You’re ‘cyberloafing’ right now. Here’s how your employer might stop that one day.

Cyberloafing means using the Internet for purposes not related to work, like looking at cat videos, or checking your NCAA March Madness bracket.

Many employers already block time-wasting sites from employees.
Many employers already block time-wasting sites from employees. –Photo by Arcaid/UIG via Getty Images

For many office workers, the Internet makes it all too easy to get distracted from work-related tasks. There’s Facebook, Twitter, Pinterest, and an endless stream of clips from “The Ellen DeGeneres Show” on YouTube.

“Cyberloafing,” or using the Internet for purposes unrelated to work, costs U.S. business as much as $85 billion a year, and some studies have shown workers cyberloaf for more than 60 percent of their time online at work.

Researchers think they might have found a solution to the problem using a combination of anti-cyberloafing software and psychology.

In a workplace experiment, Jeremy Glassman, a doctoral candidate in information systems at Arizona State University, and a team of researchers exposed workers to “operant conditioning,” a learning principle in which specific actions are met with immediate positive or negative consequences in an effort to change long term behavior.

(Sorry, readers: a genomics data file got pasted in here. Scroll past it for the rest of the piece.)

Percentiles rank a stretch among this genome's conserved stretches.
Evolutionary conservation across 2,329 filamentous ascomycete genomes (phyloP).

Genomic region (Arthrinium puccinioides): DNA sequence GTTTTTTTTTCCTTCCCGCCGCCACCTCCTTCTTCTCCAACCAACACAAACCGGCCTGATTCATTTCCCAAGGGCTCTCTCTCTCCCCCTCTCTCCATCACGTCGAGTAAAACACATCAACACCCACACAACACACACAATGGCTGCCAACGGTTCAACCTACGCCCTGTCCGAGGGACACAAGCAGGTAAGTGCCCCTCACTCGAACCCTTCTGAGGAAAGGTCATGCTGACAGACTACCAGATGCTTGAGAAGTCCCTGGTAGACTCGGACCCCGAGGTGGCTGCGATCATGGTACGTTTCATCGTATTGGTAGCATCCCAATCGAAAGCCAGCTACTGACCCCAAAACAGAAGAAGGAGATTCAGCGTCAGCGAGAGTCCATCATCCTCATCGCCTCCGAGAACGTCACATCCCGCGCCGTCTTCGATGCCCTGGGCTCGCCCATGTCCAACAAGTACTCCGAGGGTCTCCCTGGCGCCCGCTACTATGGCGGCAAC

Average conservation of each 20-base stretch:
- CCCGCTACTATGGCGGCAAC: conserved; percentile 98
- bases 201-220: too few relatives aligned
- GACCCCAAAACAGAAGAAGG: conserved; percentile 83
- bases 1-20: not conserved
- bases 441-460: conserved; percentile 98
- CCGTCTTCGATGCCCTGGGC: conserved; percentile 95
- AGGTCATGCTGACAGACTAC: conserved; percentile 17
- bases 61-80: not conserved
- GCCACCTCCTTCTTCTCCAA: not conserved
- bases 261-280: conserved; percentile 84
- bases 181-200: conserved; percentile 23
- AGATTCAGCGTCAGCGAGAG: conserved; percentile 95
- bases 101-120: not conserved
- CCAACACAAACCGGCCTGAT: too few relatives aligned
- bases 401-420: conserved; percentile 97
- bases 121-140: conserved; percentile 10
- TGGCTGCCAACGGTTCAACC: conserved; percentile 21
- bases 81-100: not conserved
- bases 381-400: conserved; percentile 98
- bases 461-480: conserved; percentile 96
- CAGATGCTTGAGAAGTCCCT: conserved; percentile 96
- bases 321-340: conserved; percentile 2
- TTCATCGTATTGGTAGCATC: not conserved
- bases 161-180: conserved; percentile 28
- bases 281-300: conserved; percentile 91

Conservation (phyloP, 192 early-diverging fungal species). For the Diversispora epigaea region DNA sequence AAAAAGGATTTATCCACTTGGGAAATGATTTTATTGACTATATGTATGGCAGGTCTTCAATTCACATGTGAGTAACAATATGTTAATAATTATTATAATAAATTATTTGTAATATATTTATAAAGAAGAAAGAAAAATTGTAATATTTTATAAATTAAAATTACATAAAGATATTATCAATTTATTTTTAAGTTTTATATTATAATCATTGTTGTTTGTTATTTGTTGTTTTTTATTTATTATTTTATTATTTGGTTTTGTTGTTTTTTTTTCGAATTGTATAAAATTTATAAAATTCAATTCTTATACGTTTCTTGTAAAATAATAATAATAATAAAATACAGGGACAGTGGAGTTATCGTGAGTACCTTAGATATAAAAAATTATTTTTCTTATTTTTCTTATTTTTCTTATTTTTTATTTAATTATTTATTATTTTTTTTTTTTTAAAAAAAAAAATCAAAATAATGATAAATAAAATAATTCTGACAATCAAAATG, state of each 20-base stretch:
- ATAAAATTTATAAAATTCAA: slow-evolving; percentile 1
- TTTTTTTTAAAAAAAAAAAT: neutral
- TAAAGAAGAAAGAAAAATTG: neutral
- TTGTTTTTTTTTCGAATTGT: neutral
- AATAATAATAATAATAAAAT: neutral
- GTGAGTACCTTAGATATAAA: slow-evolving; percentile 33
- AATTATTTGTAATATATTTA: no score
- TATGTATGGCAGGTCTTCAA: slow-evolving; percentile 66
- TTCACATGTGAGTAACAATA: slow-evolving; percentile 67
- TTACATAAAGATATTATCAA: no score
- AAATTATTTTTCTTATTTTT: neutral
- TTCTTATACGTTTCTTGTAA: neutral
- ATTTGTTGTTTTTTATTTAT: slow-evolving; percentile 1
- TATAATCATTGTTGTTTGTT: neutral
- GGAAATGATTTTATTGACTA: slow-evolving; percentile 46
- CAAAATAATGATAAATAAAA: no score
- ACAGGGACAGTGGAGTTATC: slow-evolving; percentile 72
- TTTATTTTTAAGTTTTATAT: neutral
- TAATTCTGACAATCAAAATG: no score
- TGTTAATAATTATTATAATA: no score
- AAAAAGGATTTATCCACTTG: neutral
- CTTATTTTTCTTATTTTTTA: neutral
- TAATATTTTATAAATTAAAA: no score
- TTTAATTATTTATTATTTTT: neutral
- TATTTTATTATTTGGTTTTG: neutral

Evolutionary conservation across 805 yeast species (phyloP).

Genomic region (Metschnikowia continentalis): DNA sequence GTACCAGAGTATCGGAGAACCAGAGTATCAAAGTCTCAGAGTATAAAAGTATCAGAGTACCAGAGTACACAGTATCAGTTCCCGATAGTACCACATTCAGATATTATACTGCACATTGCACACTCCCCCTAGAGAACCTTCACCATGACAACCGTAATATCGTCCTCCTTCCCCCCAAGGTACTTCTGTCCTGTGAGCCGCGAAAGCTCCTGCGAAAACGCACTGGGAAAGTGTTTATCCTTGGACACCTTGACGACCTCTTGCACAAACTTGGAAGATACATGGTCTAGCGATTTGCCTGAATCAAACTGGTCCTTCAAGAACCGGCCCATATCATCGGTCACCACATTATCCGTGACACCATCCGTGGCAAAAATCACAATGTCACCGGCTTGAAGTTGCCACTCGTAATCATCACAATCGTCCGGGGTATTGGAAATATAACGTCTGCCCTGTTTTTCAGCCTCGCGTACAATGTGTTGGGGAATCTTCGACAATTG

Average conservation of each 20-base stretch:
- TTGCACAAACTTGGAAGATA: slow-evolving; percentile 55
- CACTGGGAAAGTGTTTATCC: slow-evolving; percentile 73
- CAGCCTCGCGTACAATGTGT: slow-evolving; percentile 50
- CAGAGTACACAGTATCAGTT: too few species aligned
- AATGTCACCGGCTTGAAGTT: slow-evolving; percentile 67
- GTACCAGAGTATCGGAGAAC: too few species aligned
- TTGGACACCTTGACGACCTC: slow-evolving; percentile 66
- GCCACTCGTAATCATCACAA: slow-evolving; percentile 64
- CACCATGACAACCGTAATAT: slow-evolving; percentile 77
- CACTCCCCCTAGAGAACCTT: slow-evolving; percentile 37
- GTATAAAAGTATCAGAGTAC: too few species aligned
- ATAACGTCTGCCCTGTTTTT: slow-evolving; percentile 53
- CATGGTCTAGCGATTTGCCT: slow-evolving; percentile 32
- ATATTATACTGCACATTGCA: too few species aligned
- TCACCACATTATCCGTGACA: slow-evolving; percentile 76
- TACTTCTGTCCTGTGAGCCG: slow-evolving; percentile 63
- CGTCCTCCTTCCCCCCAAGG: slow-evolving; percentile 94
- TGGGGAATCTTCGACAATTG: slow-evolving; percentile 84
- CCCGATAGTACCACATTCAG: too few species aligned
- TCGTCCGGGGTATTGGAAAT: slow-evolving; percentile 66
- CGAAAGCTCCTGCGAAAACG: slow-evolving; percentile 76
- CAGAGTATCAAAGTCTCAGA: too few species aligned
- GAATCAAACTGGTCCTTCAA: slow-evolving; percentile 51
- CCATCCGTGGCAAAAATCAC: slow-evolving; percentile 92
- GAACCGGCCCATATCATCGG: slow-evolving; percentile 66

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On a company network, the researchers installed a system that divided the Internet into sites that employees can always, sometimes or never visit. Sites in the “never visit” category were blocked outright, like they are at many workplaces.

Leisure sites like those for social media accounts or shopping outlets fell into the “sometimes visit” category. For these, on-screen warnings were used to give employees reminders when they visited sites that were not work-related.

Glassman told Boston.com workers could browse leisure sites for 10 minutes at a time, but after 90 minutes total on any given day, the employees were blocked from those sites and had to explain to their managers why they needed more than the allotted time on leisure pages.

At any time, workers could request to a manager that a leisure website be marked as work-related.

“This gave workers a sense of justice and fairness at how [the software] was being applied,” Glassman said.

At the end of the experiment, the agricultural company said cyberloafing had been “significantly” reduced, though they did not measure any effect the program had on workers’ productivity or output.

The company also did not solicit direct employee feedback, but said managers’ response to the program was “favorable.”

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Glassman said most companies already use some form of blocking software to prevent workers from accessing websites that eat up the company’s bandwidth, such as video sites, or that could cause legal issues for the company, like pornography websites.

Many employees find that a little cyberloafing is perfectly fine, however.

In a survey of about 200 workers, about 97 percent of men and 85 percent of women said it was acceptable for employees to cyberloaf at the workplace.

These workers reported that cyberloafing for around an hour per day helped them “deal with practical issues and personal issues,” in addition to making them “more interesting” workers.

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